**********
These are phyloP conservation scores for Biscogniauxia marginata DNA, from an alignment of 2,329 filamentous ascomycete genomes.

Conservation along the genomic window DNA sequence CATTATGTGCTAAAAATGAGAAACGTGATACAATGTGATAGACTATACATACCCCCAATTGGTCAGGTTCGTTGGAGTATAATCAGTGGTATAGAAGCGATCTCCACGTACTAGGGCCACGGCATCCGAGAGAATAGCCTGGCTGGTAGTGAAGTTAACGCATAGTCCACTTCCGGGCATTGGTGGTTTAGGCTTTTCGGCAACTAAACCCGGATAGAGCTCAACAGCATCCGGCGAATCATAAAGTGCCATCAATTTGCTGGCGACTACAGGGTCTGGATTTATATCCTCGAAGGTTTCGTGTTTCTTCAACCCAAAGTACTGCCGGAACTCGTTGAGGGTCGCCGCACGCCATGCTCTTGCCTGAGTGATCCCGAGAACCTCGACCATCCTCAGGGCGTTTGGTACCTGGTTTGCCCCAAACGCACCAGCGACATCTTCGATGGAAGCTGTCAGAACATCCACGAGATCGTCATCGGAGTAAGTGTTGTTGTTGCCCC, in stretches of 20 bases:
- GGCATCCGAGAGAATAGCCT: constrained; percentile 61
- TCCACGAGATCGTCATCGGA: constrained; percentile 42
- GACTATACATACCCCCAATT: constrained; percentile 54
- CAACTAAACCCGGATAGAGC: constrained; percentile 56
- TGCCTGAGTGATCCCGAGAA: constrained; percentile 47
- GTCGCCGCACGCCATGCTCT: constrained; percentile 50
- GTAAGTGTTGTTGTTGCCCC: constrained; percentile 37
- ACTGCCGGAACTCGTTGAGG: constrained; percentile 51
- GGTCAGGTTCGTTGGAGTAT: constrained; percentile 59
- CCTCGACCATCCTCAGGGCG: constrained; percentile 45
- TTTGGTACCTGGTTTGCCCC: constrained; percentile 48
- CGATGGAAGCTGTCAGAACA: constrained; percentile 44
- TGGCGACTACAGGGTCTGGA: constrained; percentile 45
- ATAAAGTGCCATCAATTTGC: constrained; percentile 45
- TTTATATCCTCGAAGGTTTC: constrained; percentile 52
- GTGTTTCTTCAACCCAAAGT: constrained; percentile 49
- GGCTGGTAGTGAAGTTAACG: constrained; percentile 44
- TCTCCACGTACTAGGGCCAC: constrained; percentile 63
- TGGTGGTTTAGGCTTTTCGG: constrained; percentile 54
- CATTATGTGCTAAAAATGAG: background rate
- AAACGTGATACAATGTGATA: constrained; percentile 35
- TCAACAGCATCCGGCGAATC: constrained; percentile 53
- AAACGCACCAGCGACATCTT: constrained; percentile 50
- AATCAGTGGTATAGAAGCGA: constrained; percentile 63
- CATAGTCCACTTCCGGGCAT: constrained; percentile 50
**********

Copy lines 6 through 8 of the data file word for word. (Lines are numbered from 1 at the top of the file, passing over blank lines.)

- CAACTAAACCCGGATAGAGC: constrained; percentile 56
- TGCCTGAGTGATCCCGAGAA: constrained; percentile 47
- GTCGCCGCACGCCATGCTCT: constrained; percentile 50